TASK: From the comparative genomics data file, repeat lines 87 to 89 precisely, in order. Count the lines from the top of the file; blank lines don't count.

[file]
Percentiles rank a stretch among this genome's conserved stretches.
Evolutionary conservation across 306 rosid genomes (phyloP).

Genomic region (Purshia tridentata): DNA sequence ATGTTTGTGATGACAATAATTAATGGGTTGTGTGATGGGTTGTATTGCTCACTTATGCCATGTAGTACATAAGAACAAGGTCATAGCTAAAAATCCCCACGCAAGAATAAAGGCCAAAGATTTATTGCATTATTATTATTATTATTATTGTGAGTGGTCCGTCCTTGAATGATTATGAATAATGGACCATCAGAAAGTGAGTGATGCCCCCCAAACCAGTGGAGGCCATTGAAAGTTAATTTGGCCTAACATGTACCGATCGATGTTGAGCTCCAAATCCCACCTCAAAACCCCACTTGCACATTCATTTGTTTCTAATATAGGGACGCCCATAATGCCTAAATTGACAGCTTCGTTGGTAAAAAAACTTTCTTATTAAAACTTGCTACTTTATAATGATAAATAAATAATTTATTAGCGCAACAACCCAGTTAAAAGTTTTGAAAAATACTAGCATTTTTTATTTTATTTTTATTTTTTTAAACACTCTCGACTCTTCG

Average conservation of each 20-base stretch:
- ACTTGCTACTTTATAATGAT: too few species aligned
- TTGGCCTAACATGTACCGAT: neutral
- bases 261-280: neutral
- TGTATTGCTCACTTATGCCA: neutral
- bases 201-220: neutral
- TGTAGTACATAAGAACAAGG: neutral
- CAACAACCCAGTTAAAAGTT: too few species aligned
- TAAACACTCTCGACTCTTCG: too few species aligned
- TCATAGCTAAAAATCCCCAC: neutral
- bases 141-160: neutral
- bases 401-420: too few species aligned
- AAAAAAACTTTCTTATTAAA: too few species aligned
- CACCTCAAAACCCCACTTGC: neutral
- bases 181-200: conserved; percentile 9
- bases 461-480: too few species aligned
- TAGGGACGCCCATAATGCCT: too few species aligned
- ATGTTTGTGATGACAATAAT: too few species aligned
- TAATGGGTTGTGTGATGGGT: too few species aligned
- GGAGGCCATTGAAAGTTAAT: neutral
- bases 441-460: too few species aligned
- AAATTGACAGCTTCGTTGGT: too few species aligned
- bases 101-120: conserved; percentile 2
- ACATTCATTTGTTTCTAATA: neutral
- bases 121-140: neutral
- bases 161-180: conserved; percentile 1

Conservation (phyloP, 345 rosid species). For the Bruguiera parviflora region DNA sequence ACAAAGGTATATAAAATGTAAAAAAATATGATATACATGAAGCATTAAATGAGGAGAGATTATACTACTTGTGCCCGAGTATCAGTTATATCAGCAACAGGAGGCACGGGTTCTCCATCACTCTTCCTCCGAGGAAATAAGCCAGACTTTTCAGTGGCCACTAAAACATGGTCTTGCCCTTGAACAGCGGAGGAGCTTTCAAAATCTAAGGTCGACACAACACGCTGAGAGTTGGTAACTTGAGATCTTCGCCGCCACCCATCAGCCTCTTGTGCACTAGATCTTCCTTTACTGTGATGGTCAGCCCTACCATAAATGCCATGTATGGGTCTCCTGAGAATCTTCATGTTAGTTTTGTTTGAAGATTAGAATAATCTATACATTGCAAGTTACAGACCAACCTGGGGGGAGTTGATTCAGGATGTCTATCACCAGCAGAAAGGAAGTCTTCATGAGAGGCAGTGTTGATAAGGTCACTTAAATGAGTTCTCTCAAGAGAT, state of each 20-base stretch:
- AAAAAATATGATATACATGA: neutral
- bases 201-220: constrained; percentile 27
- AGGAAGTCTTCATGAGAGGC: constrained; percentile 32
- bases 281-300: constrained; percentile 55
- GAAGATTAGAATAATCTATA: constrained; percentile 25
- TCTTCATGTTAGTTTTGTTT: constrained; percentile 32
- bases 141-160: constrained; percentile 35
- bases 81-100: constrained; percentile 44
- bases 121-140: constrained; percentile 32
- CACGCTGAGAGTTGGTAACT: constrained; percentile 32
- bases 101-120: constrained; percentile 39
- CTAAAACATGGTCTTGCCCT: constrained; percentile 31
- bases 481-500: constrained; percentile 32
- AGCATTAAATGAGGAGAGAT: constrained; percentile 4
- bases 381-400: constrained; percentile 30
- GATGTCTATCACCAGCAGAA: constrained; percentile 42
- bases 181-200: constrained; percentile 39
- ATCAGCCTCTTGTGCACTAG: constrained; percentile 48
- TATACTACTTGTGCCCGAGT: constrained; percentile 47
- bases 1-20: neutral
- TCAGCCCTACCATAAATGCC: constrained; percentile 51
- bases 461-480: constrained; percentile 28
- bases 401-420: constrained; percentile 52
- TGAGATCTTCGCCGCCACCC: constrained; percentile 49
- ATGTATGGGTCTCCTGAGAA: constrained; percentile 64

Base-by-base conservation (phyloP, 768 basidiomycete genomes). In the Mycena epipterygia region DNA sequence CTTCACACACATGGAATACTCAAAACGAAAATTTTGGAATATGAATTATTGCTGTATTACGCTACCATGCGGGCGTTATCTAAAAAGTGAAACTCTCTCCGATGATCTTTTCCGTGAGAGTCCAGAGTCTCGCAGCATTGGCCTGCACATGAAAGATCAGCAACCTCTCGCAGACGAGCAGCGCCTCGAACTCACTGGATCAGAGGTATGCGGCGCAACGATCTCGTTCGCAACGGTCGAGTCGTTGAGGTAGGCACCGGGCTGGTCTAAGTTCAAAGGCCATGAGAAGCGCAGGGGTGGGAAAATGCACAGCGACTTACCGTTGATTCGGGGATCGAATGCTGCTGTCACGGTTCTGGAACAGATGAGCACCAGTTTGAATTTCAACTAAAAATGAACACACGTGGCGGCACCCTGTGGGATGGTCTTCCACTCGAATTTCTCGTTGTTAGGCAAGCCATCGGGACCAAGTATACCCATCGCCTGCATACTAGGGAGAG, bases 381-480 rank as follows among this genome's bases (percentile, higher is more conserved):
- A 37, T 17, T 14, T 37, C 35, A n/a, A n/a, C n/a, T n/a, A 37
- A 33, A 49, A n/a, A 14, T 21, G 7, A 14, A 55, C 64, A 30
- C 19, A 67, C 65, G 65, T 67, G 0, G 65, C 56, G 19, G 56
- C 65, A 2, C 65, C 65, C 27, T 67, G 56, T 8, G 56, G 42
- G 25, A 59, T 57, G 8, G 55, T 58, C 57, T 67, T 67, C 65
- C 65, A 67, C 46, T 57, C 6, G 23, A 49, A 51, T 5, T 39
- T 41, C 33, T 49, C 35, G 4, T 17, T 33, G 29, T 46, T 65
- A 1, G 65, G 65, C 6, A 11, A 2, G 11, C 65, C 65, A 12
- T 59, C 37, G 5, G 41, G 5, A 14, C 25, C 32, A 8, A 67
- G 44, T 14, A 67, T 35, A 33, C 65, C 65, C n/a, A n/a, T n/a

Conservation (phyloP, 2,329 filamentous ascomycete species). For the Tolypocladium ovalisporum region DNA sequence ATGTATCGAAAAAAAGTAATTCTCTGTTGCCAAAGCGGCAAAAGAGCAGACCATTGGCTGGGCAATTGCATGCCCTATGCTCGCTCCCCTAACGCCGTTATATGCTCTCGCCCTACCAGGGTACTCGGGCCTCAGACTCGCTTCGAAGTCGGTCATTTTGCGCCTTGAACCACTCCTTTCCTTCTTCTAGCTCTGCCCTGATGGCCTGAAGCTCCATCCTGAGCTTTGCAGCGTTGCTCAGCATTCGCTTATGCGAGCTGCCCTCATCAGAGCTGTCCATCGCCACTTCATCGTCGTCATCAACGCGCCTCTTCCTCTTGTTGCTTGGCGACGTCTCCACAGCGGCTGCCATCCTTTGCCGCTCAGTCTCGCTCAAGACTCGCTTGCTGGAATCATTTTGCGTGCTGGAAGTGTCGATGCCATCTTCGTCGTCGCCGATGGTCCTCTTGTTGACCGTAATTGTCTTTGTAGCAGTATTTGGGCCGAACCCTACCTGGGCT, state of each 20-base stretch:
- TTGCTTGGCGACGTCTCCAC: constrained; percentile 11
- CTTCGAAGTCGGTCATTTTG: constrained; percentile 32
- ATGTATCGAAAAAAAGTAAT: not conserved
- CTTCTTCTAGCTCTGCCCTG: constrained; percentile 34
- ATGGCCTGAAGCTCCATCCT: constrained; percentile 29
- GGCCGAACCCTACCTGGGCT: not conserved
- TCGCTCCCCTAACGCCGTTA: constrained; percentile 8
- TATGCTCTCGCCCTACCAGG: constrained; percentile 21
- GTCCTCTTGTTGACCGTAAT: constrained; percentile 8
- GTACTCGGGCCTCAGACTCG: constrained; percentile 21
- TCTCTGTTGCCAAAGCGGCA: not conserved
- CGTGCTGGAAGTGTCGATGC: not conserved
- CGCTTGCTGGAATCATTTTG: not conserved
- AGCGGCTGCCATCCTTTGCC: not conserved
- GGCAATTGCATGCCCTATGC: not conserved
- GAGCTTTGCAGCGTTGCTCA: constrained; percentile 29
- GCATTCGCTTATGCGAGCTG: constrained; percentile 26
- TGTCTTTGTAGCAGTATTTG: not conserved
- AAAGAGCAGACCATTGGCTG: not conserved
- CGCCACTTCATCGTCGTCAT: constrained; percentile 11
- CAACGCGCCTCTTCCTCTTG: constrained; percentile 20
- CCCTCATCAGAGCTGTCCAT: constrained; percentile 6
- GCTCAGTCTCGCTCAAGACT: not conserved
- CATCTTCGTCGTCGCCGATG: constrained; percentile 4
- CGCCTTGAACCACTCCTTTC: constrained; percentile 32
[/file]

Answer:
- CGCCACTTCATCGTCGTCAT: constrained; percentile 11
- CAACGCGCCTCTTCCTCTTG: constrained; percentile 20
- CCCTCATCAGAGCTGTCCAT: constrained; percentile 6